The only person responsible for committing sexual assault is a perpetrator, but all of us have the ability to look out for each other’s safety. Whether it’s giving someone a safe ride home from a party or directly confronting a person who is engaging in threatening behavior, anyone can help prevent sexual violence.
What is a bystander?
A bystander is a person who is present when an event takes place but isn’t directly involved. Bystanders might be present when sexual assault or abuse occurs—or they could witness the circumstances that lead up to these crimes.
On average there are over 293,000 victims (age 12 or older) of rape and sexual assault each year in the U.S. The majority of these crimes are committed by someone the victim knows. Given these circumstances, it’s important to recognize the role bystanders can play in preventing crimes like sexual assault.
Help prevent sexual assault
You may have heard the term “bystander intervention” to describe a situation where someone who isn’t directly involved steps in to change the outcome. Stepping in may give the person you’re concerned about a chance to get to a safe place or leave the situation. You don’t have to be a hero or even stand out from the crowd to make a big difference in someone’s life. Take steps to protect someone who may be at risk in a way that fits your comfort level.
Whether you’re taking home a friend who has had too much to drink, explaining that a rape joke isn’t funny, or getting security involved when someone is behaving aggressively, choosing to step in can affect the way those around you think about and respond to sexual violence.
Why don't people help more often?
It’s not always easy to step in, even if you know it’s the right thing to do. Some common reasons bystanders remain on the sidelines include:
"I don’t know what to do or what to say.”
“I don’t want to cause a scene.”
“It’s not my business.”
“I don’t want my friend to be mad at me.”
“I’m sure someone else will step in.”
It’s okay to have these thoughts, but it’s important to realize that your actions can have a big impact. In many situations, bystanders have the opportunity to prevent crimes like sexual assault from happening in the first place.
Your Actions Matter
Whether or not you were able to change the outcome of the situation, by stepping in you are helping change the way people think about their roles in preventing sexual violence. If you suspect that someone you know has been sexually assaulted, there are steps you can take to support that person.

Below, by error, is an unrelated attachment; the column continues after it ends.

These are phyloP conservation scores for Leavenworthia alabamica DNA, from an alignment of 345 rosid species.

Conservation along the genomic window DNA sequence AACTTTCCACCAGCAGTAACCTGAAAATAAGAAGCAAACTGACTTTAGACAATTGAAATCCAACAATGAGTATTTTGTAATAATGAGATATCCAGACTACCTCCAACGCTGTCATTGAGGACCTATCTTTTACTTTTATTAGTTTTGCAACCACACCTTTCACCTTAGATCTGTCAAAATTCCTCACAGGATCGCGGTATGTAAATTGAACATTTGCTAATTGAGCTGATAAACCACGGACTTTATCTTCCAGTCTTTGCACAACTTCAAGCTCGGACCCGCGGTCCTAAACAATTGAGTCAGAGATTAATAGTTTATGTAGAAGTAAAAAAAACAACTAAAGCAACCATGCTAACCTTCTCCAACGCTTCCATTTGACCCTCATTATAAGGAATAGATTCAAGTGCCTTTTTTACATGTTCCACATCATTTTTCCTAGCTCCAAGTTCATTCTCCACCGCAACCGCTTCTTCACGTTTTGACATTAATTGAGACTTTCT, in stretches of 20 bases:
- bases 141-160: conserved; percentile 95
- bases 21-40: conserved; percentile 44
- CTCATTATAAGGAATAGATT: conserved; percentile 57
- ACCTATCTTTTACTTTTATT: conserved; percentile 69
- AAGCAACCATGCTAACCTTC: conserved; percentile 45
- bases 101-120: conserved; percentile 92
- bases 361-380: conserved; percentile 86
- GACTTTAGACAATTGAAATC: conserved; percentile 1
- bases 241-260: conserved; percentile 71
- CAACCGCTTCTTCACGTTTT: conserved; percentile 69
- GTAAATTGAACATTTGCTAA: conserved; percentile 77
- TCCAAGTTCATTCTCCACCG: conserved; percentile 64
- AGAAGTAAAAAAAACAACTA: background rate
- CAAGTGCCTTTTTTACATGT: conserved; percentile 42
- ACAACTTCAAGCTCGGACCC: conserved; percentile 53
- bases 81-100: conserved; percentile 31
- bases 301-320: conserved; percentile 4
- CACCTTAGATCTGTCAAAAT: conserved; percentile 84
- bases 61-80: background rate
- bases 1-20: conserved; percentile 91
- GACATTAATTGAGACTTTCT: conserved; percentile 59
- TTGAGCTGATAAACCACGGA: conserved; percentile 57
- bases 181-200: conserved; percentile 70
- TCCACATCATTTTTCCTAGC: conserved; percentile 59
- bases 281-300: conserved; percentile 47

- Learn more about steps you can take to prevent a sexual assault and show you C.A.R.E.
- Identify ways to help someone you care about.
- Learn more about how to respond when someone discloses sexual assault or abuse.
- Want to do more for sexual assault prevention on your campus? Rate your college's prevention program and make your voice heard.
Supporting Family or Friends of Sexual Assault
It’s not always easy to know what to say or do when someone tells you they’ve faced sexual assault, dating violence, domestic violence, or stalking. It can be especially difficult when that person is a friend or family member. By acting with thoughtful understanding and support, you can help to minimize the trauma. Here are some basic responses that can be helpful.
- Let the survivor know that you love and support them.
- Listen without judgment.
- Do not blame the survivor, regardless of the circumstance. Don’t suggest that the survivor was at fault for decisions he or she made.
- Encourage the survivor to get support. Share resources like local sexual assault crisis centers or a variety of other organizations you can find on this website.
- Do not press for details of the assault.
- Remember that there are a variety of ways survivors may react – there is no right or wrong way to manage trauma.
- Make sure that any feelings of anger or helplessness you may be feeling don’t get conveyed as anger toward the survivor.
- Be patient and remember that there is no timetable to recover from trauma.
- Assure the survivor that you will endure this crisis with them and that your love and friendship will remain intact.
CLICK HERE FOR THE RAPE RECOVERY CENTER'S FREE "GUIDE FOR FAMILY AND FRIENDS OF A SEXUAL ASSAULT SURVIVOR"